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Address to Venus

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Delight of Human kind, and Gods above;
Parent of Rome; Propitious Queen of Love;
Whose vital pow’r, Air, Earth, and Sea supplies;
And breeds what e’r is born beneath the rowling Skies:
For every kind, by thy prolifique might,   
Springs, and beholds the Regions of the light:
Thee, Goddess thee, the clouds and tempests fear,
And at thy pleasing presence disappear:
For thee the Land in fragrant Flow’rs is drest,
For thee the Ocean smiles, and smooths her wavy breast;
And Heav’n it self with more serene, and purer light is blest.
For when the rising Spring adorns the Mead,
And a new Scene of Nature stands display’d,
When teeming Budds, and chearful greens appear,
And Western gales unlock the lazy year,
The joyous Birds thy welcome first express,
Whose native Songs thy genial fire confess:
Then savage Beasts bound o’re their slighted food,
Strook with thy darts, and tempt the raging floud:
All Nature is thy Gift; Earth, Air, and Sea:
Of all that breathes, the various progeny,
Stung with delight, is goaded on by thee.
O’er barren Mountains, o’er the flow’ry Plain,
The leavy Forest, and the liquid Main
Extends thy uncontroul’d and boundless reign.
Through all the living Regions dost thou move,
And scattr’st, where thou goest, the kindly seeds of Love:
Since then the race of every living thing,
Obeys thy pow’r; since nothing new can spring
Without thy warmth, without thy influence bear,
Or beautiful, or lovesome can appear,
Be thou my ayd: My tuneful Song inspire,
And kindle with thy own productive fire;
While all thy Province Nature, I survey,
And sing to Memmius an immortal lay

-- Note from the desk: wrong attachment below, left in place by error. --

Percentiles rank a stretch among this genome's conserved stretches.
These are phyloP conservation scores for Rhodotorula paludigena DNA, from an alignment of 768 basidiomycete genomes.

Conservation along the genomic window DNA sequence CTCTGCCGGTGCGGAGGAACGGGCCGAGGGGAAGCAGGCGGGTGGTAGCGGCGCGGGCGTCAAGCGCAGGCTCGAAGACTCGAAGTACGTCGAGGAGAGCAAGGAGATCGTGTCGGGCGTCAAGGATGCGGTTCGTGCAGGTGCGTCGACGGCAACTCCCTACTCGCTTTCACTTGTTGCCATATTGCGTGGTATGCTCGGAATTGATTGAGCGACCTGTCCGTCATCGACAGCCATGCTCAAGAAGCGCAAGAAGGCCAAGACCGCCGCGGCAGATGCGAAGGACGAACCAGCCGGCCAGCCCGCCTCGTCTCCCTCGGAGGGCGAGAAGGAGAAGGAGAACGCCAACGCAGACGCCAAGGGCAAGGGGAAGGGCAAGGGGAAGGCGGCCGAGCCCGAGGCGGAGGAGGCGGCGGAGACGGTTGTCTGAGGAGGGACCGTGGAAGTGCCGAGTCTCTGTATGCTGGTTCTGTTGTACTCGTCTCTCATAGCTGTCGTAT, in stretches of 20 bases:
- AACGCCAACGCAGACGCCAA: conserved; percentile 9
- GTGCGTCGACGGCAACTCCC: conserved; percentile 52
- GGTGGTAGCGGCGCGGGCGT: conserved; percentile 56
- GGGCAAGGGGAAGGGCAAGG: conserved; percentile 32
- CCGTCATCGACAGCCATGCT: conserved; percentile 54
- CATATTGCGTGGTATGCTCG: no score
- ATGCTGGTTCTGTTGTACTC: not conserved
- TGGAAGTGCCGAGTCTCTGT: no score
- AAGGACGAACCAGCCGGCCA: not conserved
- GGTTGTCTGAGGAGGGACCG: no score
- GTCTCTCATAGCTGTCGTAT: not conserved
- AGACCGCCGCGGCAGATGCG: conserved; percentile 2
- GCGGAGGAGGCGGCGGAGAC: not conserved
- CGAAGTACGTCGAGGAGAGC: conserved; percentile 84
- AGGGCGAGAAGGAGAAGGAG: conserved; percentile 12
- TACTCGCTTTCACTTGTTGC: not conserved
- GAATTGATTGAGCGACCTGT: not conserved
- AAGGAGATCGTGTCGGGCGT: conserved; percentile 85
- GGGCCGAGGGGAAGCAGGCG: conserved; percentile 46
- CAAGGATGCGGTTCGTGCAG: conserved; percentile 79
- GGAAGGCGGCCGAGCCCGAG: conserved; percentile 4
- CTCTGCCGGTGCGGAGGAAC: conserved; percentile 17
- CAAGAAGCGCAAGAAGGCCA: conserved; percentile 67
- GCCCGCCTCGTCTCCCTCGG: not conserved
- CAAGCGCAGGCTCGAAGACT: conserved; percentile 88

Of Heav’n, and Earth, and every where thy wond’rous pow’r display.
To Memmius, under thy sweet influence born,
Whom thou with all thy gifts and graces dost adorn.
The rather, then assist my Muse and me,
Infusing Verses worthy him and thee.
Mean time on Land and Sea let barb’rous discord cease,
And lull the listening world in universal peace.
To thee, Mankind their soft repose must owe,
For thou alone that blessing canst bestow;
Because the brutal business of the War
Is manag’d by thy dreadful Servant’s care:
Who oft retires from fighting fields, to prove
The pleasing pains of thy eternal Love:
And panting on thy breast, supinely lies,
While with thy heavenly form he feeds his famish’d eyes:
Sucks in with open lips, thy balmy breath,
By turns restor’d to life, and plung’d in pleasing death.
There while thy curling limbs about him move,
Involv’d and fetter’d in the links of Love,
When wishing all, he nothing can deny,
Thy charms in that auspicious moment try;
With winning eloquence our peace implore,
And quiet to the weary World restore.


Address to Venus

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  • "When a single day brings the world to destruction, only then will the poetry of the sublime Lucretius pass away." This judgment by the Roman poet Ovid , written in the generation after Lucretius's death, has been echoed by such writers as Voltaire and George Santayana; the author of De rerum natura (On the Nature of Things) holds a place in world literature as one of the great philosopher-poets. Of the life of Titus Lucretius Carus scholars know less, perhaps, than in the case of any other Roman poet. The dates assigned to his birth and death are based primarily on a brief notice in a chronicle compiled by St. Jerome in the fourth century A.D., placing Lucretius's birth in 94/93 B.C. and his death in his forty-fourth year. Jerome makes two other claims about Lucretius's life, both of which have plagued scholars: first, that after he had been driven...

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